9. This should have a page to itself—so don’t overlook it. It is the answer on how to have good balance. No girl can be a pleasure to lead until she can balance her own weight. It’s a pity that so few girls know that their balance is in their own hands!
    Simply hold firmly with your left hand just in back of your partner’s right shoulder. Hold on very firmly—he won’t feel your weight, I promise you.
  10. Learn your steps and train your muscles on your own time. Then you will be automatically limber and ready to follow a partner—without a thought of your feet or your steps. He’s the leader… don’t be ahead of him or drag after him—just dance with him.

To Be A Good Dancer—

  • Keep your feet out of your partner’s way. Develop a strong, free, swinging step by stretching your toes backward. The easy, graceful step is taken by leading with the big toe, backward.
  • Move naturally, easily, comfortably. Don’t be self-conscious or stiff. Don’t think the other couples are watching you. They’re probably concentrating on themselves and each other.

The Arthur Murrays’ Dance Secrets: Leading Can Help A Lady’s Dancing!

If you are like most girls and women, you will be shocked when you read this… “To be a better dancer, learn to lead!”

But, here’s a simple test that may help to convince you. Think back to the girls you knew at school. Select those girls who were in demand at every dance—the girls who had plenty of “cut-ins”, who were never wallflowers. Now, think it over… weren’t they the ones who could lead the other girls as partners?

I first hit upon this theory many years ago. The idea of teaching girls to lead was completely contrary to the accepted beliefs of the day. However, I was sure of the logic and common sense in back of my theory and I decided to try it out.

I visited classes that were held in girls’ clubs, schools, and colleges. I asked the members of each group to vote for the best dancers among their girl friends. Without a single exception, every good dancer who was selected was a girl who could lead!

Frankly, it has taken a great deal of courage to uphold my strong convictions. Most women cling tenaciously to the belief that “Leading will ruin a girl’s dancing.” It usually takes me a long time to convince mothers that their daughters can become popular dancing partners more quickly by first learning to lead other girls.

The Arthur Murray female teachers are noted for their ability to follow any partner. The first step in their training is to learn to lead all partners in all dances. In our studios we now teach all girl pupils to lead before teaching them to follow.

Two Reasons Why Learning To Lead Will Make A Girl A Better Dancer

  1. Have you ever skated hand-in-hand? If so, you know that it is only fun when you and your partner strike out and glide and the same moment. If one of you is slower and misses the rhythm, two-some skating becomes boring and uncomfortable
    Dancing with a partner works no the same principle. A girl must dance with her partner—not after him. She must express herself in time with the music… not wait woodenly and lifelessly, dependent on a strong push-and-pull lead. A girl who can lead understands the music and she can step out rhythmically, at the exact same time as her partner. Any man will enjoy her dancing because it feels alert—alive—vital.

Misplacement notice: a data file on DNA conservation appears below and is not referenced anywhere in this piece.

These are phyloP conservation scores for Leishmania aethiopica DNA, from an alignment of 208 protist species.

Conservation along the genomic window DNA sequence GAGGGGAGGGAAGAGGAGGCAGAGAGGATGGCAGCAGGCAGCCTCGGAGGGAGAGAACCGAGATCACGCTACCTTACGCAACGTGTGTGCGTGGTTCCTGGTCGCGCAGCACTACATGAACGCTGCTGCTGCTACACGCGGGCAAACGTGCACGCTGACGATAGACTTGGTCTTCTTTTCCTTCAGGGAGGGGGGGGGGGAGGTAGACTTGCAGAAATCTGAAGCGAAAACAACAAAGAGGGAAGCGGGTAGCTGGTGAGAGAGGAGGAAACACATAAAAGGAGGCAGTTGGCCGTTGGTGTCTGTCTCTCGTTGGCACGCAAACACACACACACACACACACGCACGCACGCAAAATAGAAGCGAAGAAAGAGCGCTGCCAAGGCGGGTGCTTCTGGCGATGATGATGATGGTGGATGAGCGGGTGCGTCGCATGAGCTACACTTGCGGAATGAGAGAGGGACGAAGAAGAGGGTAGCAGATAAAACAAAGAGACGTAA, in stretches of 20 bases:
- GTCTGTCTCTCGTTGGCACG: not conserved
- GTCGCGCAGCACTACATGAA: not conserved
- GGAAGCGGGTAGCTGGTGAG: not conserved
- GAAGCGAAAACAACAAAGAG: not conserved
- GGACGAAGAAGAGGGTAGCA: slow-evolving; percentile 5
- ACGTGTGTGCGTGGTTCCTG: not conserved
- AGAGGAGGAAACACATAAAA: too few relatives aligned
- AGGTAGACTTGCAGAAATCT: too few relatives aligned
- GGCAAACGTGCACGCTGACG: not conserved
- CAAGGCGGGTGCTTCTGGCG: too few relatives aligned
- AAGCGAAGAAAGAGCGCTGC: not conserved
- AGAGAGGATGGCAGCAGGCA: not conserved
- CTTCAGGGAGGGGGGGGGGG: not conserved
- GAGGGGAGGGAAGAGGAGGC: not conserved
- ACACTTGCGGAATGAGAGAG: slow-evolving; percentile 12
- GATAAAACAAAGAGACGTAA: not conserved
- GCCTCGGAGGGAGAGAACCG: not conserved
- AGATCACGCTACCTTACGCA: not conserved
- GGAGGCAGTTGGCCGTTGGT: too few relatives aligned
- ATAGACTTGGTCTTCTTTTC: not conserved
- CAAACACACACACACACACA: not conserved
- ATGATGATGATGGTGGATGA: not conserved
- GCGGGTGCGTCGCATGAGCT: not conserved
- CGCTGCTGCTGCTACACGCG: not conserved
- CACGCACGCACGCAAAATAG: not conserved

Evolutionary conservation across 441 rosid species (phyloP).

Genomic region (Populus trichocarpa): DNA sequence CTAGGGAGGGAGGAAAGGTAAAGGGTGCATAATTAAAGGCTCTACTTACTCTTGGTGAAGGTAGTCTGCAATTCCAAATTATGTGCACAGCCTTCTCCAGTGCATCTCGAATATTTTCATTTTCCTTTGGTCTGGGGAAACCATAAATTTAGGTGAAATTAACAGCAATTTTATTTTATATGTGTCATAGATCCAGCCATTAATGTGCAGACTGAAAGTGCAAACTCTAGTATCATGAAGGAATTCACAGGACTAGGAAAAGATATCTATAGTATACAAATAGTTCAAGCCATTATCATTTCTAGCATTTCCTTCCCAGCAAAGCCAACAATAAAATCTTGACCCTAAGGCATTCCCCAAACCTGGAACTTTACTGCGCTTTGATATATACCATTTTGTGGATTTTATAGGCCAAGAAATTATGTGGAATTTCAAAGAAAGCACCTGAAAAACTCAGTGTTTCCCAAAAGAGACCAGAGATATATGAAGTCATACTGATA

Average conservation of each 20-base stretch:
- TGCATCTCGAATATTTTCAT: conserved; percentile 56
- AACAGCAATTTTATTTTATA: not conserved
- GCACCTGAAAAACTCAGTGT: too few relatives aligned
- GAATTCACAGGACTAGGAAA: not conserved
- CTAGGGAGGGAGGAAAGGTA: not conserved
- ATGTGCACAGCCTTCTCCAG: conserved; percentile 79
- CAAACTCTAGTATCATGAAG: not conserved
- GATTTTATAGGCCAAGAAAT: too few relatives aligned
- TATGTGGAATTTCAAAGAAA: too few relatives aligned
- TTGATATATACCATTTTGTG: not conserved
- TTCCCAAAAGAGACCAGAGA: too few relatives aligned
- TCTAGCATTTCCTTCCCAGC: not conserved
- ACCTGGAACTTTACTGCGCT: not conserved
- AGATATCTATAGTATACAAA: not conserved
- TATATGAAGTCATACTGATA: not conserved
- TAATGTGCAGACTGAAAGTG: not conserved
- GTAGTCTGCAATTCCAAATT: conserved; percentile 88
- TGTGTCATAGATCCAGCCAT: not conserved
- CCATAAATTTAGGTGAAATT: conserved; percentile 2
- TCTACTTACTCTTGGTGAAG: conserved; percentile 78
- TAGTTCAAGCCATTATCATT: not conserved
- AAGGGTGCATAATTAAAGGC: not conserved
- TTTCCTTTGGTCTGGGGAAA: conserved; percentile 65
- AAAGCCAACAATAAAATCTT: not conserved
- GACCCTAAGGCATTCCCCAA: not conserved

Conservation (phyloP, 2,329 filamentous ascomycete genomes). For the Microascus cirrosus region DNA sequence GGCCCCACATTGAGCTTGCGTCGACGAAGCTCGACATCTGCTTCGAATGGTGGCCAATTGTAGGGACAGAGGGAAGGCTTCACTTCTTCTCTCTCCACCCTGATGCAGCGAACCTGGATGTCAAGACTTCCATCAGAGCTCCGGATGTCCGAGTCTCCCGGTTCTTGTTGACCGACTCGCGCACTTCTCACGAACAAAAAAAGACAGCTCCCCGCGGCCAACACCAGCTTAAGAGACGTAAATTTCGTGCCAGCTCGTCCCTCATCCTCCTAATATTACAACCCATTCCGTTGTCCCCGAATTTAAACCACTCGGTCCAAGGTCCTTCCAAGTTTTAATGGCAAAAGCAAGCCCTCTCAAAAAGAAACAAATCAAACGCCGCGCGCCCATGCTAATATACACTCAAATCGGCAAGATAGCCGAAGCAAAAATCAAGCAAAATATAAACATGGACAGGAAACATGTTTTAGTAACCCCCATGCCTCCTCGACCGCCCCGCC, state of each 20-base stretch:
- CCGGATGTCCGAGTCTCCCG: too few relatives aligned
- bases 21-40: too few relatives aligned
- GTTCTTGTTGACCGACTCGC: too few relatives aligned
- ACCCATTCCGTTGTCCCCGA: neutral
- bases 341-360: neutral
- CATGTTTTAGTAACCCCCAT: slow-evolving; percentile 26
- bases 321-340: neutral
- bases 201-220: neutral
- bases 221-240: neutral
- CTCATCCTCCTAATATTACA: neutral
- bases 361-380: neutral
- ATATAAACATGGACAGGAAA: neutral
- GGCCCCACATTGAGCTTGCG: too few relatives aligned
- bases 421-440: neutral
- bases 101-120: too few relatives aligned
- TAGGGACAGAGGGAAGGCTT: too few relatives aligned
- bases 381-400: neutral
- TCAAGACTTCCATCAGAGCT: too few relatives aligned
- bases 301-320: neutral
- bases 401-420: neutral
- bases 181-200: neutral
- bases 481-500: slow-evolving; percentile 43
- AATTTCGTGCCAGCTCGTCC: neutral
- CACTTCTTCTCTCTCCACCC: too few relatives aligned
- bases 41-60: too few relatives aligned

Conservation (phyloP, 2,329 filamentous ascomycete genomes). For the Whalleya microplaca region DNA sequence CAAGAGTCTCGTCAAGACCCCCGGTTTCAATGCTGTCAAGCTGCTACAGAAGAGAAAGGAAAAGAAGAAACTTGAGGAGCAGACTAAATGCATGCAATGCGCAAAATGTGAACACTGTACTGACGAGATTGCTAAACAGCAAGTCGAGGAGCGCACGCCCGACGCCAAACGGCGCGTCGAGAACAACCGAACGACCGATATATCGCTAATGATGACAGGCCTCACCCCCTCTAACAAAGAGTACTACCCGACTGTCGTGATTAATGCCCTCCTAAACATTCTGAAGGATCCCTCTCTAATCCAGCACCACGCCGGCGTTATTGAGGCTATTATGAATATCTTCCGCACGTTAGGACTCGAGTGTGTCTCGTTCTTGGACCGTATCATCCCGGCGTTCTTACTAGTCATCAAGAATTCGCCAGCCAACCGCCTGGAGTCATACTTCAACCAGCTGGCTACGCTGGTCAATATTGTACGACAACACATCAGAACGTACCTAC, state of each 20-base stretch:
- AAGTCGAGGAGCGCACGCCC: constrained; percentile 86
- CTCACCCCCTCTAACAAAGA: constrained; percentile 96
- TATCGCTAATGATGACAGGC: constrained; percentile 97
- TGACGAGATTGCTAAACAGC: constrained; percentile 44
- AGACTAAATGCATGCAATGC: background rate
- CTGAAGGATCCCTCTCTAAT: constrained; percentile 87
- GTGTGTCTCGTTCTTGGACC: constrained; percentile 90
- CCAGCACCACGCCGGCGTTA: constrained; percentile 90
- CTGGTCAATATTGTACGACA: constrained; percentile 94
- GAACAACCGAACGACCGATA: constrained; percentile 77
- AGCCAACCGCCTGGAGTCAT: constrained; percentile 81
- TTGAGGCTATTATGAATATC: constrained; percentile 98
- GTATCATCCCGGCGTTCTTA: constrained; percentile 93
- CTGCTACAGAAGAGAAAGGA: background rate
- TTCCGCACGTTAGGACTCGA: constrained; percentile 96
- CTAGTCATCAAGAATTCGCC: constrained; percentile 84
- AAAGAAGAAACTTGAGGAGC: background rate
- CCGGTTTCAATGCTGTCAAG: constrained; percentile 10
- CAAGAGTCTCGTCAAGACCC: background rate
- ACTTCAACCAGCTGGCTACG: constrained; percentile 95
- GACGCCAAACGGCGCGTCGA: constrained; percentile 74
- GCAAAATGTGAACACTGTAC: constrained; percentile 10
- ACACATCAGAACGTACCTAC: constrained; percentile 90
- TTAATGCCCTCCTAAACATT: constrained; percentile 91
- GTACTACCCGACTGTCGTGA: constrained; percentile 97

2. Once a girl can lead, she begins to realize and appreciate the man’s part. She discovers what she is expected to do when she is following a partner. A lady who can lead the man’s part in any step, will be able to follow that step twice as lightly and twice as well. To dance with true poise and assurance, you’ll need the confidence that knowledge brings. Learn to lead each step first… then you’ll follow it like a breeze.

Exceptions to Girls’ Leading

In all fairness to the old-fashioned prejudice against girls leading, there are certain exceptions to the rule. But, it is only in these two cases that leading will be a drawback to a girl’s dancing.

  • A lady should not lead other girls more than half the time. The two girls should take equal turns. Sometimes tall girls are leading too often merely because of their height. They should single out other tall girls with whom to practice.
    On the other hand, short girls should not forego the benefits of leading simply because their friends tower above them. It is a bit harder to lead someone much taller than yourself… but it is not really difficult; it will seem easy with practice. A short man dislikes dancing with a tall girl—not because it is difficult—but because he is afraid that the difference in size will make him look comic. A short girl has nothing to fear on this score… she should feel confident of being able to lead any female partner.
  • Note that the following exception to the rule of girls leading applies only to poor dancers.
    A girl will gain nothing from leading if she leads the same few steps all the time. Her muscles will become accustomed to only these few movements and habit will force her into the same steps no matter how strongly her partner leads. She will be in a rut and she will feel stiff and heavy to a male partner.
  • To gain the full value from leading, a lady must practice leading as many steps as she hopes to follow.

The Arthur Murrays’ Dance Secrets: The Secrets of Leading

The dance floor is the one place where the fairer sex prefers to remain submissive. Girls expect their partners to set the pace—to choose and direct the steps. All that they ask of you is a definite indication of where you are heading.